When it comes to children and secondhand smoke, their bodies are even more vulnerable to the chemicals and toxins that come from a burning cigarette. Children have little control and are exposed to SHS if their families or caregivers are smokers. For children, limiting associated risks is even more challenging.

The health consequences of secondhand smoke in children include:

  • Lung health problems ( asthma and delayed lung development)
  • Respiratory infections (pneumonia and bronchitis )
  • Ear infections (middle ear infections are most common)
  • Constant cold or asthma and allergy like symptoms (coughing, wheezing, shortness of breath, or sneezing and runny nose)
  • Brain tumors

Pregnant women who are exposed to secondhand smoke are at higher risk of delivering children with low birth weights. The infant is also at a higher risk of : SIDS, limited mental ability, trouble with learning, and ADHD. 

WHO  states that 65,000 fatalities have been reported in children related to secondhand smoke. One of the best ways you can protect your child from the health associated risks with second hand smoke  is to quit smoking yourself.

When do the damaging effects of secondhand smoke  start?

Studies have shown that the damage of second hand smoke can begin within minutes of exposure. 

  • Within 5 minutes your arteries become less flexible, just as they do to the person who is smoking a cigarette.
  • After 20 -30 minutes  your blood starts clotting, and fat is deposited in the blood vessels. This can increase  your risk for heart attack and stroke.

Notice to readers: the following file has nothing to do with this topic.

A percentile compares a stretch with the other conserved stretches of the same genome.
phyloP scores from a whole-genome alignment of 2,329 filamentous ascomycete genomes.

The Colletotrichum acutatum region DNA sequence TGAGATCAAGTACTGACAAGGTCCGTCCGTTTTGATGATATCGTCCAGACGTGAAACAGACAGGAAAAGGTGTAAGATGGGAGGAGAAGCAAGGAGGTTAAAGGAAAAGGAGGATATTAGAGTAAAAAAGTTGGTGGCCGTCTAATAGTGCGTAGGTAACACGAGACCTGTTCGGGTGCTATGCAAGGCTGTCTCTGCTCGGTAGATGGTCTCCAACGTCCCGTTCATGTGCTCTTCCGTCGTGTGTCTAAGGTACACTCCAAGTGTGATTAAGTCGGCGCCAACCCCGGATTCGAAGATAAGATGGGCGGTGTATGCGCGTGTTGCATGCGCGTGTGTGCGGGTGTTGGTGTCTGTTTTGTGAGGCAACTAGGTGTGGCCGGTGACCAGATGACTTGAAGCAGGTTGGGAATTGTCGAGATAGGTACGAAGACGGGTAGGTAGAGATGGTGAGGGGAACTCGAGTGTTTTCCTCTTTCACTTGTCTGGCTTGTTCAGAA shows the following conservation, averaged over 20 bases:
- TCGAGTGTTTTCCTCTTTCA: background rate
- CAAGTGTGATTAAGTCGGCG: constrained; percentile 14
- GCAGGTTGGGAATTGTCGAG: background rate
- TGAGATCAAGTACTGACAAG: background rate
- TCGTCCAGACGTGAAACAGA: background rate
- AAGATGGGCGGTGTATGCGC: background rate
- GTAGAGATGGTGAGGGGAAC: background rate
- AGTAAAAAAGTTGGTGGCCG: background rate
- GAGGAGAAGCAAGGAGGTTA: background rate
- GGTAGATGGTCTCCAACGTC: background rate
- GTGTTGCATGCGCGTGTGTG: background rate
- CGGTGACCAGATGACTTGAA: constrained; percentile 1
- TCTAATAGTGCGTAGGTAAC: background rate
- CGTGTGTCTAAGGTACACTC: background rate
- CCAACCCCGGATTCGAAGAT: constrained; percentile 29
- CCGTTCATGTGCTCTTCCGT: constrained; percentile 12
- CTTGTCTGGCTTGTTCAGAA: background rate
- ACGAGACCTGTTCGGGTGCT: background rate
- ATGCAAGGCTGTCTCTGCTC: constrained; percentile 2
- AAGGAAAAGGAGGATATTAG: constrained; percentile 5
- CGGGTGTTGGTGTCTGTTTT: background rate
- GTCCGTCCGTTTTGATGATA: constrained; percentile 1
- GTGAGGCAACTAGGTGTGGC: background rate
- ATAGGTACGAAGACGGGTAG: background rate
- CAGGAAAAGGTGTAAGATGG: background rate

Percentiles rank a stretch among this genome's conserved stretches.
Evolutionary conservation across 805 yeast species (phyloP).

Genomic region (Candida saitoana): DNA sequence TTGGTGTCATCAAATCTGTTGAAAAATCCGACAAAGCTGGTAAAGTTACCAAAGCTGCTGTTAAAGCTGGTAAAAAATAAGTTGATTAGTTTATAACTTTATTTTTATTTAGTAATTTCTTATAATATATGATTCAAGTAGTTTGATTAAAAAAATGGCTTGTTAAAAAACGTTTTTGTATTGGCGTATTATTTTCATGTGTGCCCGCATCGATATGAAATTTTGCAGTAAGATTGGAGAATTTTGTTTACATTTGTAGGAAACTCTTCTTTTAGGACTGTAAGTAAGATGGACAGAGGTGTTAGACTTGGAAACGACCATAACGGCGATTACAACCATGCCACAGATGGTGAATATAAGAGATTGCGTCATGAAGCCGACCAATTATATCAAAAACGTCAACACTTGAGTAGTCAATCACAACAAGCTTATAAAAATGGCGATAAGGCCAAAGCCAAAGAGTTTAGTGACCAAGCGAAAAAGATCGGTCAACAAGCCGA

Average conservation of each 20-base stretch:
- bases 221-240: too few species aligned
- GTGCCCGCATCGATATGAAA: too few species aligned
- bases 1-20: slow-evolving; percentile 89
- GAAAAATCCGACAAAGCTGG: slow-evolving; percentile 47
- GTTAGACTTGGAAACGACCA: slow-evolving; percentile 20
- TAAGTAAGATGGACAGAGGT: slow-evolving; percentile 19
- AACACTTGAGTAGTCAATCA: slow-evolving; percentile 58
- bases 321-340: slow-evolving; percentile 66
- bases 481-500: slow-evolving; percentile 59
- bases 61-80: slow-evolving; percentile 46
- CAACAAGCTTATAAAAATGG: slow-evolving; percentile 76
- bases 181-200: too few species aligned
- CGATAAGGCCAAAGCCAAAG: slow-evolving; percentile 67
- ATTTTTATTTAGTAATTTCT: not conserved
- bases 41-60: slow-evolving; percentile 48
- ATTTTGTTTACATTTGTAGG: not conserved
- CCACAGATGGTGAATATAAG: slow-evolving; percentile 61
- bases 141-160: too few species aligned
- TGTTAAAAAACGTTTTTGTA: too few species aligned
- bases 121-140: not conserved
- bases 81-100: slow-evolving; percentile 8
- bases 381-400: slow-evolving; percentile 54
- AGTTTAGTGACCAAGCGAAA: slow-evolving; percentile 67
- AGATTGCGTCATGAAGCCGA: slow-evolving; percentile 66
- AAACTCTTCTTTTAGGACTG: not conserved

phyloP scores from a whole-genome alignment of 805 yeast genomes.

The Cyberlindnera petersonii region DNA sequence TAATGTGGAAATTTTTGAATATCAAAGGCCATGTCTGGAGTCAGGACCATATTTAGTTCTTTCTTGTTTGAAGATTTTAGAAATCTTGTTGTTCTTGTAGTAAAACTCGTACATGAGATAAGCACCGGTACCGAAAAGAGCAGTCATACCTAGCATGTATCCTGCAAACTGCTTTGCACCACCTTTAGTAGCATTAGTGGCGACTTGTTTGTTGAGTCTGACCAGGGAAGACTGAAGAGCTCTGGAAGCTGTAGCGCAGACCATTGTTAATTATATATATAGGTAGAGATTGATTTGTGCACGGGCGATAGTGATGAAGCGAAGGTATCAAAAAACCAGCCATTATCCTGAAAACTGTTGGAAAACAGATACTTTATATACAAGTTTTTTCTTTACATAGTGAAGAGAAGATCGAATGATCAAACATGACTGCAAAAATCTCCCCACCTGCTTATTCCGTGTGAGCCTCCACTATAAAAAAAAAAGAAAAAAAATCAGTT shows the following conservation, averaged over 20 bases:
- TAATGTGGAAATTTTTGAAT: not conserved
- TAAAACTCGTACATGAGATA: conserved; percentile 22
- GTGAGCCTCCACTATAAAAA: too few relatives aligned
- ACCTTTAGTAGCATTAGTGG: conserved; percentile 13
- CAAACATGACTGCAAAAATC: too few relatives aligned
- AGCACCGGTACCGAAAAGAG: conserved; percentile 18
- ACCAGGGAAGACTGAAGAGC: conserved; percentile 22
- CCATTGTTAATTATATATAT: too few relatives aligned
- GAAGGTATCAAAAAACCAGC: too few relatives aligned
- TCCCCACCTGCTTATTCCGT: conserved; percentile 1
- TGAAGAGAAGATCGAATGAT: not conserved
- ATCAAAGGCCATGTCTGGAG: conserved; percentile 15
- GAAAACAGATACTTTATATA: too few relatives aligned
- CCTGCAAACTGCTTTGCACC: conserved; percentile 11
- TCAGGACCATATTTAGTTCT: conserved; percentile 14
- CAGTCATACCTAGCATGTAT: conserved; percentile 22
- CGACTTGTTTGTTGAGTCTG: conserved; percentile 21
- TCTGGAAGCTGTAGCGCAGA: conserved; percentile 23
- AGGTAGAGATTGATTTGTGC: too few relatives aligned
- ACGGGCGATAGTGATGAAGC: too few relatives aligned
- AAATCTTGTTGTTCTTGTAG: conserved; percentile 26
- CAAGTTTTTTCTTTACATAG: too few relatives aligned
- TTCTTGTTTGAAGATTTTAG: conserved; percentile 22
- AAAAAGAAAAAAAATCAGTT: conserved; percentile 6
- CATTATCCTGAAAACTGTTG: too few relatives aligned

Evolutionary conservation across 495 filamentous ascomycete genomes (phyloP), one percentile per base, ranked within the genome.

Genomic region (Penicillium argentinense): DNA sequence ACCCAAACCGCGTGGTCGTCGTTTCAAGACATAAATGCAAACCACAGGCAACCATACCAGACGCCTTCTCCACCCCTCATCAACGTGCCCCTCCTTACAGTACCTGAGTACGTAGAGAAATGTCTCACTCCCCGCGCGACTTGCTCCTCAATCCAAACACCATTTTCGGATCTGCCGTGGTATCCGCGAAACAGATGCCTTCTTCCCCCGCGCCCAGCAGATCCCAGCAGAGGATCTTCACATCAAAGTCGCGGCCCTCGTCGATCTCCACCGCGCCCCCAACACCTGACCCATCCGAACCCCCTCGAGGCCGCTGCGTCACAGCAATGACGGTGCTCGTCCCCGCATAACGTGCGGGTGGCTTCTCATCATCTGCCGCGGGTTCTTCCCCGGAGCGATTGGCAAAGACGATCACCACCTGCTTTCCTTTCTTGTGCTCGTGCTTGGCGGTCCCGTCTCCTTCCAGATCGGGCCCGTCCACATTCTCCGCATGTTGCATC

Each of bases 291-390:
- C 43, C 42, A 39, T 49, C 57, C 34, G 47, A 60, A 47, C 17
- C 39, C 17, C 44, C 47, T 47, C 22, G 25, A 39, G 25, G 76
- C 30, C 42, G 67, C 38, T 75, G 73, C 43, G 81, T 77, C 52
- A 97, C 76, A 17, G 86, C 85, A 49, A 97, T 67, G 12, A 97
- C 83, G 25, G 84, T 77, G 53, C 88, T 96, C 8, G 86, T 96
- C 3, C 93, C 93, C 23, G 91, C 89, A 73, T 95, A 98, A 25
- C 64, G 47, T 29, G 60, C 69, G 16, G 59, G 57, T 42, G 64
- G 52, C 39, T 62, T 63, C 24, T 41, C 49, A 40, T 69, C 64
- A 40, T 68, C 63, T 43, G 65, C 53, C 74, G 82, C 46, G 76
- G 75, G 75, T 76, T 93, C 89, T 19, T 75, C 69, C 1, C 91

•  After 2 hours  your heart rate becomes irregular (arrhythmia), putting you at a high risk for developing a heart condition.

Precautions and lowering exposure to secondhand smoke

As public awareness rises and people become more educated on the harmful effects of cigarettes, the percentage of active adult smokers slowly drops. As non-smokers are becoming aware of the dangers of the exposure to SHS, there are many who believe that avoidance is a human right. Many states have enacted laws that prohibit smoking in common areas like restaurants, cafes,  hospitals, schools and playgrounds.

Even though many smoking laws have been enforced the best way to protect your family is to take measures into your own hands. You can choose the environments where you spend the most time.

Here is a list of things that you can do to protect yourself and your family:

Do not allow smoking in your home.
Take your smoking habits outside! Tobacco smoke easily drifts through the house, so limiting your smoking to one or two rooms is not an effective measure.

Don’t allow smoking in your car. 

The nonsmokers will still be exposed to tobacco smoke even if the windows are open.

Avoid visiting facilities that allow indoor smoking.

Consider investing in a high quality air cleaner for your office

It is common practice these days for offices to have smoking areas or smoking rooms. Having an Air Cleaner in your office comes with a lot of benefits, among which is reducing the risk of second hand smoke exposure. A high quality air cleaner that combines  HEPA, and Activated Carbon cleans the air to the smallest particles and gases,  removing  up to 99.7% of all particles 0.3 microns in size. 

Make sure that all people who look after your children provide a smoke-free environment.

Have in mind that Quitting Smoking is the way to protect yourself and your family from the dangers of tobacco and secondhand smoke.